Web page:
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Posted in Ethics, Philosophy by Michael LaBossiere on July 7, 2014
English: man coming out of coma.

English: man coming out of coma. (Photo credit: Wikipedia)

As I tell my students, the metaphysical question of personal identity has important moral implications. One scenario I present is that of a human in what seems to be a persistent vegetative state. I say “human” rather than “person”, because the human body in question might no longer be a person. To use a common view, if a person is her soul and the soul has abandoned the shell, then the person is gone.

If the human is still a person, then it seems reasonable to believe that she has a different moral status than a mass of flesh that was once a person (or once served as the body of a person). This is not to say that a non-person human would have no moral status at all—I do not want to be interpreted as holding that view. Rather, my view is that personhood is a relevant factor in the morality of how an entity is treated.

To use a concrete example, consider a human in what seems to be a vegetative state. While the body is kept alive, people do not talk to the body and no attempt is made to entertain the body, such as playing music or audiobooks. If there is no person present or if there is a person present but she has no sensory access at all, then this treatment would seem to be acceptable—after all it would make no difference whether people talked to the body or not.

There is also the moral question of whether such a body should be kept alive—after all, if the person is gone, there would not seem to be a compelling reason to keep an empty shell alive. To use an extreme example, it would seem wrong to keep a headless body alive just because it can be kept alive. If the body is no longer a person (or no longer hosts a person), then this would be analogous to keeping the headless body alive.

But, if despite appearances, there is still a person present who is aware of what is going on around her, then the matter is significantly different. In this case, the person has been effectively isolated—which is certainly not good for a person.

In regards to keeping the body alive, if there is a person present, then the situation would be morally different. After all, the moral status of a person is different from that of a mass of merely living flesh. The moral challenge, then, is deciding what to do.

One option is, obviously enough, to treat all seemingly vegetative (as opposed to brain dead) bodies as if the person was still present. That is, the body would be accorded the moral status of a person and treated as such.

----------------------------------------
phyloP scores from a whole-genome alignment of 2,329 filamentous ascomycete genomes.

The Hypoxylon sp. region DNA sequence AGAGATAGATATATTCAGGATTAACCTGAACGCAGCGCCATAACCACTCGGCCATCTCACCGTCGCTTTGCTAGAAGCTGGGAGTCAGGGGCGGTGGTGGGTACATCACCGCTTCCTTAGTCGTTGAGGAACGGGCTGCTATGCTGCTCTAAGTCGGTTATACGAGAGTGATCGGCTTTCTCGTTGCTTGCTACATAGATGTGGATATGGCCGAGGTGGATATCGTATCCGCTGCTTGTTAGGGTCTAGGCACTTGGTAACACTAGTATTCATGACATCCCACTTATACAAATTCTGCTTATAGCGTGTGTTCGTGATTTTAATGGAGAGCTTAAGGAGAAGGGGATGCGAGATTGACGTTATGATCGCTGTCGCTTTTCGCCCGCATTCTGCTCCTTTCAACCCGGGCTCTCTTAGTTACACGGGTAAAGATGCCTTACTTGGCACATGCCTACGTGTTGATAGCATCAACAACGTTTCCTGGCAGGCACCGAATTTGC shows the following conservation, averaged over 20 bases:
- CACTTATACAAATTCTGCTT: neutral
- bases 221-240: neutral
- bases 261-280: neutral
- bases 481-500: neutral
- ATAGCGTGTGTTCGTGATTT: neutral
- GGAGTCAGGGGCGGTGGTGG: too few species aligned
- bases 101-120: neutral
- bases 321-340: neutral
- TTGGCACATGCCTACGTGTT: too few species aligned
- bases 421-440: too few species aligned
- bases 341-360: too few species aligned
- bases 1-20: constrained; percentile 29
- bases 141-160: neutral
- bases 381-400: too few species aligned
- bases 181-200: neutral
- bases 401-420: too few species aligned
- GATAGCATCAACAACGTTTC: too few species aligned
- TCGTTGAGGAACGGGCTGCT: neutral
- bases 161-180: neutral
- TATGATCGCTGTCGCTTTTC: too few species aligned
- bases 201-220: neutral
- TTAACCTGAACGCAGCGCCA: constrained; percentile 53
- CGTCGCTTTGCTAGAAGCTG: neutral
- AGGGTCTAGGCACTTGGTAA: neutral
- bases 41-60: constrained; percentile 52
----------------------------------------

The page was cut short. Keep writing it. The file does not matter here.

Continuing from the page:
This is a morally safe option—it would presumably be better that some non-persons get treated as persons rather than risk persons being treated as non-persons. That said, it would still seem both useful and important to know.

One reason to know is purely practical: if people know that a person is present, then they would presumably be more inclined to take the effort to treat the person as a person. So, for example, if the family and medical staff know that Bill is still Bill and not just an empty shell, they would tend to be more diligent in treating Bill as a person.

Another reason to know is both practical and moral: should scenarios arise in which hard choices have to be made, knowing whether a person is present or not would be rather critical. That said, given that one might not know for sure that the body is not a person anymore it could be correct to keep treating the alleged shell as a person even when it seems likely that he is not. This brings up the obvious practical problem: how to tell when a person is present.

Most of the time we judge there is a person present based on appearance, using the assumption that a human is a person. Of course, there might be non-human people and there might be biological humans that are not people (headless bodies, for example). A somewhat more sophisticated approach is to use the Descartes’s test: things that use true language are people. Descartes, being a smart person, did not limit language to speaking or writing—he included making signs of the sort used to communicate with the deaf. In a practical sense, getting an intelligent response to an inquiry can be seen as a sign that a person is present.